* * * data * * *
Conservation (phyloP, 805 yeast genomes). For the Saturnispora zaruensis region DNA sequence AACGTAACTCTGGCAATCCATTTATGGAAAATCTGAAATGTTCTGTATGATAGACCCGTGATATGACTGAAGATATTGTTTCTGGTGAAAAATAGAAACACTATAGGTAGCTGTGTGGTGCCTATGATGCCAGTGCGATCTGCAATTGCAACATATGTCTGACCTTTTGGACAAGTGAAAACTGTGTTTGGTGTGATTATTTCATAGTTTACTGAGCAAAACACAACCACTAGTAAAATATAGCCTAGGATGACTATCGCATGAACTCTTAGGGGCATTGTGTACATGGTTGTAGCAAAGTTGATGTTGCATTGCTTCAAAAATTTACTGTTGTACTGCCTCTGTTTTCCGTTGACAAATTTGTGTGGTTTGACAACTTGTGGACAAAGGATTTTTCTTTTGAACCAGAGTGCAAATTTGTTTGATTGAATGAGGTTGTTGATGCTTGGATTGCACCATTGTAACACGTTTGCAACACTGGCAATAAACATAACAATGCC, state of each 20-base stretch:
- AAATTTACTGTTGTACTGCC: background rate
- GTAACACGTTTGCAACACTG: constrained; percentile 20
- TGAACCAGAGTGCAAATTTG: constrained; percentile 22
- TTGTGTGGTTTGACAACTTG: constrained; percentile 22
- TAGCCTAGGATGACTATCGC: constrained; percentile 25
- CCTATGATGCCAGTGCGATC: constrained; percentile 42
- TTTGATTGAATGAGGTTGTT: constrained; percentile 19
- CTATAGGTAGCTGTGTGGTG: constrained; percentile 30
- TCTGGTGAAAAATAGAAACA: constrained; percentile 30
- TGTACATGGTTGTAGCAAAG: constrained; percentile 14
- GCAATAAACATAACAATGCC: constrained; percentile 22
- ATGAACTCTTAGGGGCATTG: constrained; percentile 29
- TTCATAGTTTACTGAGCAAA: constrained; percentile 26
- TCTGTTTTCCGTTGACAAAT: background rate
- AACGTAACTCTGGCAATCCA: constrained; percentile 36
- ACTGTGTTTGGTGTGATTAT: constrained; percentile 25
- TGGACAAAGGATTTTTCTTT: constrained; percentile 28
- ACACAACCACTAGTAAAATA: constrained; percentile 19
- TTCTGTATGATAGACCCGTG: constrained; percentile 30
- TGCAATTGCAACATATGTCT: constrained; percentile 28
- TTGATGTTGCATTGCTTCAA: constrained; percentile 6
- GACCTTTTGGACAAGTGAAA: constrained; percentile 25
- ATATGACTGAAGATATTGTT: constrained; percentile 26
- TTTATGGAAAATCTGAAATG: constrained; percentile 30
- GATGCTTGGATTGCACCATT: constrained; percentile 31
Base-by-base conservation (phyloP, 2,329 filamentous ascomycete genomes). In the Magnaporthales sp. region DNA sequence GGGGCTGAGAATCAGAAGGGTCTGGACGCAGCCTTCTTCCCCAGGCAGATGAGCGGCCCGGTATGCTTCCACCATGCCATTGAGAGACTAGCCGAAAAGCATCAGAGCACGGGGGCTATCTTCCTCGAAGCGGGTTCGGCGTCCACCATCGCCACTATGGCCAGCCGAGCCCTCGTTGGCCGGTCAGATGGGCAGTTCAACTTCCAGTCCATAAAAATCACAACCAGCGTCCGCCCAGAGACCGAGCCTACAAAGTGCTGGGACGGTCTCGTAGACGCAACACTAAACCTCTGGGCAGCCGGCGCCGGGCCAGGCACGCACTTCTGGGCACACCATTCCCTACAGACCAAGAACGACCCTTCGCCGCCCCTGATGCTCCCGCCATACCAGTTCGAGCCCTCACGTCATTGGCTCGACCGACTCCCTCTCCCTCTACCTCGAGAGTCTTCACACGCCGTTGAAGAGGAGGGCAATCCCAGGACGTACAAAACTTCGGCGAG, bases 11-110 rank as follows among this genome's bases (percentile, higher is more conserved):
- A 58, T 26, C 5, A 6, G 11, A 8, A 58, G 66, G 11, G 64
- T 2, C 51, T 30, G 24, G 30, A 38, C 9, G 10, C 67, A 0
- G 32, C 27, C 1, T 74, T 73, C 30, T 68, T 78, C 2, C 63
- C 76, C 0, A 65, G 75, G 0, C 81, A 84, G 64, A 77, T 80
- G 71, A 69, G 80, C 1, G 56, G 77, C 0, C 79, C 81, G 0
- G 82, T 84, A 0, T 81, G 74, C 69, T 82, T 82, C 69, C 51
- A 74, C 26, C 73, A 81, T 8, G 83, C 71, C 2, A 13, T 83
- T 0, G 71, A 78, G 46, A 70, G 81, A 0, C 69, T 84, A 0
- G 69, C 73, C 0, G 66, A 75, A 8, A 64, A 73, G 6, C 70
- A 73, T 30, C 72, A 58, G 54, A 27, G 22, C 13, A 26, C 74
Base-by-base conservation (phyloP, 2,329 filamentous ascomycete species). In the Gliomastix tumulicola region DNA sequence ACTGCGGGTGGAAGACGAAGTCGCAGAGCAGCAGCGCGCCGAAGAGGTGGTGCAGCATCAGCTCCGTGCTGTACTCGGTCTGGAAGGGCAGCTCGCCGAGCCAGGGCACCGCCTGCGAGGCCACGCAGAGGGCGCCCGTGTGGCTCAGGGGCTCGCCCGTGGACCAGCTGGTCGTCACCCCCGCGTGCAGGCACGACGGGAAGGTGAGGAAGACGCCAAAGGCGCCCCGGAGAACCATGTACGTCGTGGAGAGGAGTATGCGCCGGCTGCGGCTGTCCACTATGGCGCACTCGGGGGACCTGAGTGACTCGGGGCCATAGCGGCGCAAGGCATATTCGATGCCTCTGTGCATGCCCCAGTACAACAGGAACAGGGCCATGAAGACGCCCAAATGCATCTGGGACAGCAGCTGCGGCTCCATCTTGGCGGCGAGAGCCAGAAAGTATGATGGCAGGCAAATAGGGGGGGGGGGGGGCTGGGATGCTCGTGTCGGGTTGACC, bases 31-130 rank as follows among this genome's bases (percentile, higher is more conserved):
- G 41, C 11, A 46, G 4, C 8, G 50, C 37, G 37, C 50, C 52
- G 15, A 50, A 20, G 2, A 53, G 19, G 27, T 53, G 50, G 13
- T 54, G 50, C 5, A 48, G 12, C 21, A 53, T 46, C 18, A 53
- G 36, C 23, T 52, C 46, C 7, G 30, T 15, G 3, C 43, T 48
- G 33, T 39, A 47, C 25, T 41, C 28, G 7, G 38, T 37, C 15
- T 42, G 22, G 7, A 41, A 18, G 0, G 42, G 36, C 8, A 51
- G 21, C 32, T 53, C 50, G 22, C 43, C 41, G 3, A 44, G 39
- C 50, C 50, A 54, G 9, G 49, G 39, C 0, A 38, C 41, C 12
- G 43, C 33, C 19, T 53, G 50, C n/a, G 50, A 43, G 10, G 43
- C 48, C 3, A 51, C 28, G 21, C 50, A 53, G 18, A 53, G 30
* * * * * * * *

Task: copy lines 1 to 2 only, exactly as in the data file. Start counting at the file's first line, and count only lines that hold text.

Conservation (phyloP, 805 yeast genomes). For the Saturnispora zaruensis region DNA sequence AACGTAACTCTGGCAATCCATTTATGGAAAATCTGAAATGTTCTGTATGATAGACCCGTGATATGACTGAAGATATTGTTTCTGGTGAAAAATAGAAACACTATAGGTAGCTGTGTGGTGCCTATGATGCCAGTGCGATCTGCAATTGCAACATATGTCTGACCTTTTGGACAAGTGAAAACTGTGTTTGGTGTGATTATTTCATAGTTTACTGAGCAAAACACAACCACTAGTAAAATATAGCCTAGGATGACTATCGCATGAACTCTTAGGGGCATTGTGTACATGGTTGTAGCAAAGTTGATGTTGCATTGCTTCAAAAATTTACTGTTGTACTGCCTCTGTTTTCCGTTGACAAATTTGTGTGGTTTGACAACTTGTGGACAAAGGATTTTTCTTTTGAACCAGAGTGCAAATTTGTTTGATTGAATGAGGTTGTTGATGCTTGGATTGCACCATTGTAACACGTTTGCAACACTGGCAATAAACATAACAATGCC, state of each 20-base stretch:
- AAATTTACTGTTGTACTGCC: background rate